Chamber of Digital Commerce Joins Forces to Counter SEC’s Lawsuit Against Binance.US

A concerted effort is underway to defend against the lawsuit filed by the United States Securities and Exchange Commission (SEC) against Binance. This lawsuit, rooted in allegations dating back to at least July 2017, claims that Binance, under the stewardship of CEO Changpeng Zhao, operated as unregistered exchanges, brokers, dealers, and clearing agencies, thereby generating substantial revenue primarily from transaction fees from U.S. customers​1​. In light of these allegations, the Chamber of Digital Commerce, headquartered in the United States, has mobilized alongside a myriad of other businesses, groups, legal experts, and politicians to challenge the SEC’s lawsuit.

The core of this collective resistance is captured in a recent amicus brief. The document articulates a dual objective: firstly, to challenge the SEC’s mode of regulation through enforcement, and secondly, to halt the SEC’s initiative to regulate the cryptocurrency sector without explicit authorization from the United States Congress. The amicus brief underscores a broader industry sentiment concerning the SEC’s jurisdiction over digital assets, positing that the SEC lacks the necessary legislative mandate to classify all digital assets as securities.

Pivoting on this argument, the Chamber of Digital Commerce has petitioned the court to dismiss the SEC’s case against Binance. The grounds for dismissal underscore the SEC’s alleged overreach, the assertion that digital assets do not constitute investment contracts, and the claim that token transactions do not meet the Exchange Act registration requisites. This motion resonates with the stance of Binance.US, Binance Holdings, and CEO Changpeng Zhao, who have jointly filed a motion to dismiss the lawsuit, contending that the SEC has overstepped its authoritative boundaries.

Furthermore, Binance.US has voiced its concerns regarding the SEC’s latest requests for document discovery and depositions, denouncing them as unreasonable. This stance was fortified when Binance.US, a cryptocurrency exchange based in the United States, formally objected to the SEC’s request for additional information, submitting the necessary documentation to express its dissent.

The collaborative endeavor spearheaded by the Chamber of Digital Commerce not only signifies a robust defense against the SEC’s lawsuit but also underscores a broader industry pushback against the SEC’s regulatory approach towards the burgeoning cryptocurrency sector. This collaborative resistance illuminates the ongoing tension between regulatory authorities and cryptocurrency entities, a dynamic that continues to evolve amidst the unfolding legal discourse surrounding Binance.US.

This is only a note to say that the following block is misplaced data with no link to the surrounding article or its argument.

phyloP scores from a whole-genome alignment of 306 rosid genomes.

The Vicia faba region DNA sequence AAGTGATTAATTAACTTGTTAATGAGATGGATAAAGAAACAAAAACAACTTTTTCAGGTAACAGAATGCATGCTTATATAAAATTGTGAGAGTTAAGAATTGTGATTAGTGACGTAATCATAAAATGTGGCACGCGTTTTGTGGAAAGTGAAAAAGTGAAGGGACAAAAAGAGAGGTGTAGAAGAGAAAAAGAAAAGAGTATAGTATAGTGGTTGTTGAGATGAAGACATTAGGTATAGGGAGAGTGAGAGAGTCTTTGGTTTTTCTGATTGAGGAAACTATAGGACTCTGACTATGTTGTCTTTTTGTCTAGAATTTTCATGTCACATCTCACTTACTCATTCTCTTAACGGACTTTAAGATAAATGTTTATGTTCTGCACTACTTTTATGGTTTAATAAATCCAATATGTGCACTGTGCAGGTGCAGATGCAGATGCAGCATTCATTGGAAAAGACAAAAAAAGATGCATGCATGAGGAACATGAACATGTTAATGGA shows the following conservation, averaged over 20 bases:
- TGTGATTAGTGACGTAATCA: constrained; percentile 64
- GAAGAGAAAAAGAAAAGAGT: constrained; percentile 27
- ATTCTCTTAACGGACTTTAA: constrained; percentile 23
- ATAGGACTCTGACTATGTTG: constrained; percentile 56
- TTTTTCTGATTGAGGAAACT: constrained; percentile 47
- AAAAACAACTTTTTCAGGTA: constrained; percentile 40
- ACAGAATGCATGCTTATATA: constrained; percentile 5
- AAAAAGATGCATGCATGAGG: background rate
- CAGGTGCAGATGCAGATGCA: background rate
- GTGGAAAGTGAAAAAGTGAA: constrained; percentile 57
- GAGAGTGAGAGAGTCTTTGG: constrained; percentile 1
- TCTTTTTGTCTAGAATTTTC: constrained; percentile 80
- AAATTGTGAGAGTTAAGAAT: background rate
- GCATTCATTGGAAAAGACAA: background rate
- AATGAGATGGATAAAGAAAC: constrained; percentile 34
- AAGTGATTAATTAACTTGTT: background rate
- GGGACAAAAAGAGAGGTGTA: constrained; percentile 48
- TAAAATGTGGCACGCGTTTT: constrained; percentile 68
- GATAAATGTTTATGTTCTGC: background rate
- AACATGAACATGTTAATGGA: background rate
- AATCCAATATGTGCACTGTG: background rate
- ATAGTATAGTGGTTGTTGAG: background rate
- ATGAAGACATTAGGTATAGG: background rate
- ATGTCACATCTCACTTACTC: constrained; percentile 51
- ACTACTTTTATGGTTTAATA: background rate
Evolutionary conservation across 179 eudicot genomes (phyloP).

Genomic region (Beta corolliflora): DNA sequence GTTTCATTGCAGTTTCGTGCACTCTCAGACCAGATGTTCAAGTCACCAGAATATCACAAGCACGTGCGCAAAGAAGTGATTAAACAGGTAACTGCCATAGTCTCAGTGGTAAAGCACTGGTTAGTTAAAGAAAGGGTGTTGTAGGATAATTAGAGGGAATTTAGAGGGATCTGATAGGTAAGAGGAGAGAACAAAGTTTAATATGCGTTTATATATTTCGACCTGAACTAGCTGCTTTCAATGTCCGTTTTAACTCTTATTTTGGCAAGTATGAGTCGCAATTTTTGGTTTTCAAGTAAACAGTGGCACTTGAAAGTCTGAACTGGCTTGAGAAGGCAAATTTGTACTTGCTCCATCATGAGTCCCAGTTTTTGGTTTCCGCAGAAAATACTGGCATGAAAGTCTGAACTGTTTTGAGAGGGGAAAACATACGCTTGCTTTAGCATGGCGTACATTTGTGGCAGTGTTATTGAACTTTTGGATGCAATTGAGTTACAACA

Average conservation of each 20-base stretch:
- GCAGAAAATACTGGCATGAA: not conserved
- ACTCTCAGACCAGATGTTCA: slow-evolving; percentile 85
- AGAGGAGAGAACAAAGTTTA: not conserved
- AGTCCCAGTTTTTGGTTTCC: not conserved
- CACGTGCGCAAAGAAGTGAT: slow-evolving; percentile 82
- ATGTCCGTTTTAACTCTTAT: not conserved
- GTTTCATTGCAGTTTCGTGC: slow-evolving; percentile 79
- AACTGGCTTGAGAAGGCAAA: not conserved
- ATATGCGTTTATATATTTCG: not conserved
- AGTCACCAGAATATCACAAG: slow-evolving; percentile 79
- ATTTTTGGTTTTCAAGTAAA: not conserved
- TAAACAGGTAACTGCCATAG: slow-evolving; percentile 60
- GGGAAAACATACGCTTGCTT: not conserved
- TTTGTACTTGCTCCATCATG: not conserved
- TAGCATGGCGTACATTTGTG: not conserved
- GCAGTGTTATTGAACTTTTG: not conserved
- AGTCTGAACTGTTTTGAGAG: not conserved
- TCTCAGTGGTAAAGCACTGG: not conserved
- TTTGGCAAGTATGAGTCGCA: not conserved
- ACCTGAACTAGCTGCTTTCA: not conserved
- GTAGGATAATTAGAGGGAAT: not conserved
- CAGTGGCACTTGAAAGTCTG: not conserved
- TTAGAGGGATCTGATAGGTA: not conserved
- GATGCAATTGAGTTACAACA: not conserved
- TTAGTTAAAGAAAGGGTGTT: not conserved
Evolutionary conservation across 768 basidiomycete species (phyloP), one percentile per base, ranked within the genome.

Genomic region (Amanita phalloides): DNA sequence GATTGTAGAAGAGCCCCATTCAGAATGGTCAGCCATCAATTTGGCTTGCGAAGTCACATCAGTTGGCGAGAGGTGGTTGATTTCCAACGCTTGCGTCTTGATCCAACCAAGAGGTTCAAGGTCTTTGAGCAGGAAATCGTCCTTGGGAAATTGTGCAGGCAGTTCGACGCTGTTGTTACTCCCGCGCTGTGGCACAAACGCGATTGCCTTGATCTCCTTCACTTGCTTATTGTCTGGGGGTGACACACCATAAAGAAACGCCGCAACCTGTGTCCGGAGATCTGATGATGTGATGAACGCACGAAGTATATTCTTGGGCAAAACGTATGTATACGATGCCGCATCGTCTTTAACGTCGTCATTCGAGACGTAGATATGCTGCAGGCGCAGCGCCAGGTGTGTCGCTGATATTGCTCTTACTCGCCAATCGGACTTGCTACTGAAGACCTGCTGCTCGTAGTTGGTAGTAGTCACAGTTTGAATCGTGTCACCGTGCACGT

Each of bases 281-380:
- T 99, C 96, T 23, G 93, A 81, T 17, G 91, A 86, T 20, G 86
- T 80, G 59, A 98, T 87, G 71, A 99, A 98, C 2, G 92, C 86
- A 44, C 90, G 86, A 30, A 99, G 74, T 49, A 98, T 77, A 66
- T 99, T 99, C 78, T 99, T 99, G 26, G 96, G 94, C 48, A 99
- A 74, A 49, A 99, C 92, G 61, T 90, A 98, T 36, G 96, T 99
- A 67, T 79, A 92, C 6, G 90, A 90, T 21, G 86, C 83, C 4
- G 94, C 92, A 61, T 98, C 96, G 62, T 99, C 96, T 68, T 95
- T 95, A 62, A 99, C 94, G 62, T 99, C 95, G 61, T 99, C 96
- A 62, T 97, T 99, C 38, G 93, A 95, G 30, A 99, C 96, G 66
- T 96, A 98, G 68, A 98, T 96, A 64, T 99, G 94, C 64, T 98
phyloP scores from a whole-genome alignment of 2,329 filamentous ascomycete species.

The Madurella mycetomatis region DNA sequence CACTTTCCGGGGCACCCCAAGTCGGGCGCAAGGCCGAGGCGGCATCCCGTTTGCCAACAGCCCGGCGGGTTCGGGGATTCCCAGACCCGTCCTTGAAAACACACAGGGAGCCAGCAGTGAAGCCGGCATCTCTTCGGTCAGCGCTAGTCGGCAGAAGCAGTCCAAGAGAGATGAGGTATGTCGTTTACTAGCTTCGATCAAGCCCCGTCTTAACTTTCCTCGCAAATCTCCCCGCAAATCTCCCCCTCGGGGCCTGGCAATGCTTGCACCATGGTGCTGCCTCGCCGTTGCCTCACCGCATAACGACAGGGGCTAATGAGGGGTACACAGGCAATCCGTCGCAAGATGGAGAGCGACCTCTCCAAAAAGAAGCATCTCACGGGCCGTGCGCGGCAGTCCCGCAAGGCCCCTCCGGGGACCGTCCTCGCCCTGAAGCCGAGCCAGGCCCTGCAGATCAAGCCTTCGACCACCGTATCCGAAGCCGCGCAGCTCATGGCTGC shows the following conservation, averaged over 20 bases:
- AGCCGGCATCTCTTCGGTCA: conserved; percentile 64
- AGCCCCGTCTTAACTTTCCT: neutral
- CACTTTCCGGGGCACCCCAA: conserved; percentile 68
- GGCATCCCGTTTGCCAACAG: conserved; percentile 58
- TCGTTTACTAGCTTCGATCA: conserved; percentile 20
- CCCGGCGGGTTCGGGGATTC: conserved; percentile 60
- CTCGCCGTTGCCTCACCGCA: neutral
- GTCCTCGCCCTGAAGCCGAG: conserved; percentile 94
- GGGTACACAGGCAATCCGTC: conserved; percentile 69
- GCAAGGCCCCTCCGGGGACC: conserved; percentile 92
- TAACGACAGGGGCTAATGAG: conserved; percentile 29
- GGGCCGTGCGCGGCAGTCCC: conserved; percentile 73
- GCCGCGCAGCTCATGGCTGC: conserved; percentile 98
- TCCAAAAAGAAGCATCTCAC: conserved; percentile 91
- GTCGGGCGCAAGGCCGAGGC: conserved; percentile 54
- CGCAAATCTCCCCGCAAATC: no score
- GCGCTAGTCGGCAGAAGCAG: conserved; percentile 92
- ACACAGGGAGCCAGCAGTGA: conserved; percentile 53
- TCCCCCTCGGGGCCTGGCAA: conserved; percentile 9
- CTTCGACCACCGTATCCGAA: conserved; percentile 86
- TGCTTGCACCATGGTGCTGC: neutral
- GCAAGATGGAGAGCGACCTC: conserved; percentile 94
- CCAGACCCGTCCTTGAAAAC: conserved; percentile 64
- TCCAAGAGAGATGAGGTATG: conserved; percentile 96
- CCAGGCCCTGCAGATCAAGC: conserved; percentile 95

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Paradigm Challenges SEC’s Authority in Lawsuit Against Binance

On September 29, 2023, Paradigm filed an amicus brief in the ongoing lawsuit between the U.S. Securities and Exchange Commission (SEC) and Binance, a leading cryptocurrency exchange. Paradigm is not an investor in Binance and has no direct financial interest in the lawsuit’s outcome. However, the firm believes that the SEC’s actions represent a form of government overreach that could have significant implications for the broader financial and crypto markets.

The SEC initiated legal action against Binance in June 2023, accusing the exchange of multiple violations of securities laws. These include operating without the necessary licenses and registrations as an exchange, broker-dealer, or clearing agency. The SEC’s investigation into Binance began in May 2023. In its amicus brief, Paradigm argues that the SEC is attempting to change existing laws without adhering to the established rulemaking process, thereby acting outside its regulatory scope.

Paradigm’s brief raises several critical points that challenge the SEC’s interpretation of securities law. The firm argues that the SEC’s expansive interpretation of “investment contract” could bring a wide range of asset sales under the purview of securities laws. Paradigm also highlights flaws in the SEC’s application of the Howey test, a legal standard used to determine what constitutes a security.

Circle, a stablecoin services company specializing in blockchain technology, has also been brought into the legal battle between Binance and the SEC as well. Circle argues that stablecoins, a type of cryptocurrency designed to maintain a stable value, should not be treated as securities, adding another dimension to the ongoing case.

Paradigm emphasizes that regulatory gaps do exist in the crypto sector and that it is Congress’s responsibility to fill these gaps. This perspective aligns with SEC Chair Gary Gensler’s Congressional testimony, where he acknowledged the SEC’s limitations in regulating crypto secondary markets.

Paradigm’s amicus brief serves as a significant counterpoint to the SEC’s actions against Binance and other crypto exchanges. By challenging the SEC’s authority and interpretation of securities law, Paradigm adds a layer of complexity to an already intricate legal landscape. The firm’s stance could potentially influence how securities laws are applied to the crypto industry in the future.

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